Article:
Changes to Zero Hours contracts - what you need to know

Protests against zero hours contracts
Protests against zero hours contracts

New rules have come into force this week banning the use of exclusivity clauses in zero hours contracts, which were previously used to prevent an employee working for another employer if the hours became available.

 

The Small Business, Enterprise and Employment Act 2015 passed into law on 26 March 2015. It defines a Zero Hours contract as the following:

 

A contract of employment or other worker’s contract under which:

 

(a) the undertaking to do or perform work or services is an undertaking to do so conditionally on the employer making work or services available to the worker, and

(b) there is no certainty that any such work or services will be made available to the worker.

 

Under this type of contract, an employer does not guarantee to provide any work to an employee or a worker, and an exclusivity clause would prevent an employee or worker from boosting their income with other employers when they have no guarantee of work.

 

A commencement order has now been introduced which bans the use of such contracts with immediate effect, and also introduces further legislation pertaining to penalties for breaches of national minimum wage payments, with potential fines of up to £20,000 per worker.

 

Zero hours contracts were first proposed by the coalition government which came into force in 2010, and the ban became a key part of the Conservative Party’s 2015 election campaign following lengthy public consultation.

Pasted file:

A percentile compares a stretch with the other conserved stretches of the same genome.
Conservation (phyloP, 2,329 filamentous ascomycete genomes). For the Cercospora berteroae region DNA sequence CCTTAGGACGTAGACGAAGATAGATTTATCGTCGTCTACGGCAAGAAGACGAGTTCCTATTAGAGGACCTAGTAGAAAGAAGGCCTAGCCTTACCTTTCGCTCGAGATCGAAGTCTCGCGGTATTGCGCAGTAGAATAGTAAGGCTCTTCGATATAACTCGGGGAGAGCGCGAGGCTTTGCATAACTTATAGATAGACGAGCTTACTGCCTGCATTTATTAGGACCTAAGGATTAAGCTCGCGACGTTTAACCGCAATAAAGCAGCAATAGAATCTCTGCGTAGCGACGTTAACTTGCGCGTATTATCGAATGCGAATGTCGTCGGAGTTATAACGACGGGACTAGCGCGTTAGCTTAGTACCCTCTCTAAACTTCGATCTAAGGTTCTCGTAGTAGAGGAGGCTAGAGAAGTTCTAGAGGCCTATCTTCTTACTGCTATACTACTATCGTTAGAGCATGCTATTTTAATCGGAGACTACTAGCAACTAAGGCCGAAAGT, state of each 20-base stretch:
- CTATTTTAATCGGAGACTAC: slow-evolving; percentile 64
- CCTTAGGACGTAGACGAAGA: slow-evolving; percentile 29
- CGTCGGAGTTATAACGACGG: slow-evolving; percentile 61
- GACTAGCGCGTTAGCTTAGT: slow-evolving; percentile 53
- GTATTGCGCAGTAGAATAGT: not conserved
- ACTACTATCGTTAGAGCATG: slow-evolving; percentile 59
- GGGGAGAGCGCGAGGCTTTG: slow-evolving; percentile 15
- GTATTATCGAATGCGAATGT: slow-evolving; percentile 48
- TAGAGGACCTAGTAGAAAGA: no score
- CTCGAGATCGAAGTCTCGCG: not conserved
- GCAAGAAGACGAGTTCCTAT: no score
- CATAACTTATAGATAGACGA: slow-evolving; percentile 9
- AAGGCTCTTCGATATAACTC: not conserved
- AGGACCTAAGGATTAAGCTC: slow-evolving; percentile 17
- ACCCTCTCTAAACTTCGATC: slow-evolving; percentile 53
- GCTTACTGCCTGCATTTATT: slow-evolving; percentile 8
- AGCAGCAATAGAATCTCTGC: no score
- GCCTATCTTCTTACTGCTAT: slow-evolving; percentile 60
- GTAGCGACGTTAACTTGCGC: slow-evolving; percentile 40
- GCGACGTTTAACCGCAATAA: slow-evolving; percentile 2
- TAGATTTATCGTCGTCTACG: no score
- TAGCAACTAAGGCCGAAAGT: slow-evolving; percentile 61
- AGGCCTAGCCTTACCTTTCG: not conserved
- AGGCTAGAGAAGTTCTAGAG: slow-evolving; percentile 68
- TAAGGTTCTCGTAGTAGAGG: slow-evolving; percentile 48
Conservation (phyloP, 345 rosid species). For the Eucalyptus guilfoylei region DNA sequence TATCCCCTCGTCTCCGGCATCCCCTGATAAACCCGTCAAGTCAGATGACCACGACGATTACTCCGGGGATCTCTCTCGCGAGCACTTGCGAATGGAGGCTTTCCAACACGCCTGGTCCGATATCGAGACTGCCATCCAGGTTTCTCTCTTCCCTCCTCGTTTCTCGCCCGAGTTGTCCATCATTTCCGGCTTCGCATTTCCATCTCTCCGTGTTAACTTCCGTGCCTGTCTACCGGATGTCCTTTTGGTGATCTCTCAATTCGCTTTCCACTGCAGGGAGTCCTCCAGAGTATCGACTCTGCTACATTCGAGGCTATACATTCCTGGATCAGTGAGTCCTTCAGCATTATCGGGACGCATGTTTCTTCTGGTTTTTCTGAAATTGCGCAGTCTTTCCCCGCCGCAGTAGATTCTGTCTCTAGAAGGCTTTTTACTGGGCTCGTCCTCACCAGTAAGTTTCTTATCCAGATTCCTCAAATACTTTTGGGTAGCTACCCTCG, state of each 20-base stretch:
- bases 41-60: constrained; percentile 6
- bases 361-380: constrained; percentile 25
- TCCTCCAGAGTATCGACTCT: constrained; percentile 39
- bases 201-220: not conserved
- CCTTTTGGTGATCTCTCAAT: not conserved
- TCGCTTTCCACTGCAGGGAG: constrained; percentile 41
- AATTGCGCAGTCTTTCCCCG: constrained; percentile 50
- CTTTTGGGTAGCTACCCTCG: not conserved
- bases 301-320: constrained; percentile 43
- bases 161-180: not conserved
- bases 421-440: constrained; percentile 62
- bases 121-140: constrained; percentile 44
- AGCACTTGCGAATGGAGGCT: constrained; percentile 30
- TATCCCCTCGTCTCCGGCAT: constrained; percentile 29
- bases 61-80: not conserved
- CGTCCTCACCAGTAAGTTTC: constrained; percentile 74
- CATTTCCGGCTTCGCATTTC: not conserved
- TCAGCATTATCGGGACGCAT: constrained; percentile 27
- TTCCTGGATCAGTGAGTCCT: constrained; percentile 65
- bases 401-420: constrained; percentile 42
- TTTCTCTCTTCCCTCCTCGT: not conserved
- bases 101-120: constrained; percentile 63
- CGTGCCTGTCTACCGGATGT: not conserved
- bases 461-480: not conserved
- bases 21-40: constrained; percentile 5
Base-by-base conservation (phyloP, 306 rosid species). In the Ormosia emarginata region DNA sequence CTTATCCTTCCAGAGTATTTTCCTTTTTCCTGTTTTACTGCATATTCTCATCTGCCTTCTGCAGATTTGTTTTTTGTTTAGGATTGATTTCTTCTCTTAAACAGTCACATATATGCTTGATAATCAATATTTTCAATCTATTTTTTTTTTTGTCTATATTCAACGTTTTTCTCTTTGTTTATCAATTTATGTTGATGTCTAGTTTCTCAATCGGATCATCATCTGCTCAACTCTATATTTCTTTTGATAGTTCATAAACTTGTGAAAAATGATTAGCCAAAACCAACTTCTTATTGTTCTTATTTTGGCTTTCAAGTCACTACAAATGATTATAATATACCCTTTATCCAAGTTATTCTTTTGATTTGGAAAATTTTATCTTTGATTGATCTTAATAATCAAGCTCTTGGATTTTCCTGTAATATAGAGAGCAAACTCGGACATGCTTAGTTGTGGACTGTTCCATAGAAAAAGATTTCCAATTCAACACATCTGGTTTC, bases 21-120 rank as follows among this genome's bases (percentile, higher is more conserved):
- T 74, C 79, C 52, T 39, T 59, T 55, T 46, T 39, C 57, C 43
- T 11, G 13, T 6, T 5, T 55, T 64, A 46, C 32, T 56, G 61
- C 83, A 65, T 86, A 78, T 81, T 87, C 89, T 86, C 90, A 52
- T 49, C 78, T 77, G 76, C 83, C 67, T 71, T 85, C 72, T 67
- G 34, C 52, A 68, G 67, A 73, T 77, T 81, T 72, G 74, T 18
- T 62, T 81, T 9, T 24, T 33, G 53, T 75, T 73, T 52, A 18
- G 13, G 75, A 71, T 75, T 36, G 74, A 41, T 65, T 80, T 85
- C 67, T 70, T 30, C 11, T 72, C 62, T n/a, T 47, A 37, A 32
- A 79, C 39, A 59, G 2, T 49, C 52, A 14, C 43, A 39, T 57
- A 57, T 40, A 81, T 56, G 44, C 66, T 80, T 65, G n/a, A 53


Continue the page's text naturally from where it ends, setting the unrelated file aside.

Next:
After 83 per cent of respondents to the government’s consultation voted in support of a ban on exclusivity clauses, it is now a legal offence to enforce exclusivity clauses in employment contracts.

 

Minister of State for the Department of Business, Innovation and Skills, Nick Boles, said: “Exclusivity clauses in zero hours contracts prevent people from boosting their income when they have no guarantee of work,” Boles said. “Banning these clauses will give working people the freedom to take other work opportunities and more control over their work hours and income. It brings financial security one step closer for lots of families.”

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